Supermarket dairy case a deep, dark place
First it was the milk wars.
Coles is miffed. It says it has had a direct buying relationship with several dairy co-op producers for a couple of years including Warrnambool Cheese and Butter, Bega and Norco.
Thus the Manning Valley farmers who have lodged a collective bargaining agreement to deal with Woolworths, which is now before the Australian Competition and Consumer Commission for approval shouldn't have to worry that it won't get a tick.
It undoubtedly works for some dairy suppliers to engage directly with the supermarket. One in the industry likened it to taking out a fixed-rate loan - it may not be the best result but it contains certainty on terms that the supplier can deal with.
The Woolworths deal doesn't cut out the middleman because the milk still has to be processed. But, rather than processors buying the product, processing it and then selling it to the supermarkets, the processors are just paid a toll along the way - and it would be a skinny one.
The direct dealing that Coles is already engaged in with dairy suppliers is a little different because these co-operatives already have processing plants.
Indeed, both Coles and Woolworths have entered direct relationships with all sorts of primary producers and we will probably see the trend continue.
Meanwhile the results delivered on Wednesday by one of the big dairy processors, the New Zealand-based Fonterra, demonstrated just how badly this part of the industry is faring.
Fonterra's Australian business "had to contend with a very competitive retail environment", which was in part responsible for the division's profit falling a massive 32 per cent.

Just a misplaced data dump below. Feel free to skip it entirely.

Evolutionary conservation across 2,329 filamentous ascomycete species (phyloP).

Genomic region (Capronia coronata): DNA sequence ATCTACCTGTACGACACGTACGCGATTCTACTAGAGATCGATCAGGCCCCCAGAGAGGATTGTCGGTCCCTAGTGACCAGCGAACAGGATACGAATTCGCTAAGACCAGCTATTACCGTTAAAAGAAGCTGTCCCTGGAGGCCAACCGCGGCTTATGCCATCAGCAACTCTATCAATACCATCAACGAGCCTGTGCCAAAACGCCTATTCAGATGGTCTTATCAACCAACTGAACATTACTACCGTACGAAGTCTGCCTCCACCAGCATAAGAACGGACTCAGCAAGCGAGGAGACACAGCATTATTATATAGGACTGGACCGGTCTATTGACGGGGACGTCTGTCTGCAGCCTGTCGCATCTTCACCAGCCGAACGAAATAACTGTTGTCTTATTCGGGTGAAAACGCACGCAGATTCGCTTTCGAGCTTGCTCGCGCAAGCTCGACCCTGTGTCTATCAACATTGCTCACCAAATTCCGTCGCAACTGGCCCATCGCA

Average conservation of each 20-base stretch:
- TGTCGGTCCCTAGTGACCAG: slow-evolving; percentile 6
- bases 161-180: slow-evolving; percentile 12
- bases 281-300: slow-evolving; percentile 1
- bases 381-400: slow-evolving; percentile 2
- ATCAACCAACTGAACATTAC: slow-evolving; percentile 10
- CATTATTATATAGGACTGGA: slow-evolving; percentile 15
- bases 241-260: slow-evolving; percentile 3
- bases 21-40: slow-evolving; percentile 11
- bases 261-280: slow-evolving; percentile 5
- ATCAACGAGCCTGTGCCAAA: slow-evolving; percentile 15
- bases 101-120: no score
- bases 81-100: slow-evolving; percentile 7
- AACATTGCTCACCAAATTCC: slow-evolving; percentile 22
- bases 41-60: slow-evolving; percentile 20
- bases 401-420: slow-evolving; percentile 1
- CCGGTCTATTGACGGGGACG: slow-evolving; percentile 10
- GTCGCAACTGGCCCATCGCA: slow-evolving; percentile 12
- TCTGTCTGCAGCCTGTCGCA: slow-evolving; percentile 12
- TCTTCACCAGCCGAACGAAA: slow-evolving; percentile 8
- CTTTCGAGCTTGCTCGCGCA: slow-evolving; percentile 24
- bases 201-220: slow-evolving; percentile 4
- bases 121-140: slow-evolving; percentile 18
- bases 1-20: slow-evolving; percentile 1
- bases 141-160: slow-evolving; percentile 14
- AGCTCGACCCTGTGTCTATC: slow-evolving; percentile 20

The company said the supermarket push into private labels was increasing competition and rationalisation of shelf space had been a feature in Australian supermarkets.
As a result, Fonterra said, there were winners and losers among its various butter, cheese and yoghurt brands.
The message is that Fonterra is now in the process of rationalising its Australian manufacturing to reduce the number of brands it offers.
It is a move that the three main Australian processors need to emulate.
The supermarkets argue that the dairy rationalisation has more to do with their having acquired expensive, inefficient plants built at a time when markets were regulated.
That may contain some truth, but the growth of private-label dairy products has exacerbated the problem.
All these concerns form part of the ACCC's investigations into the market power of supermarkets.
Of the questions raised by suppliers to this columnist is how, as house brand retailers, the supermarkets can manage to retain Chinese walls with their suppliers who are also competitors.
Detractors say suppliers need to furnish the supermarkets with detailed information about product innovation and pricing in regular meetings.
This could open the way for supermarkets to formulate their own private-label product strategies ,which could undermine their suppliers.
It's akin to the telco industry in which Telstra owns the wholesale network that supplies infrastructure to retailers with which it competes.
After years of howls of protest from the smaller telcos the government ultimately decided to build a new wholesale network to solve this structural problem.
The trouble for the ACCC is that these matters are hard to police and even harder to prove.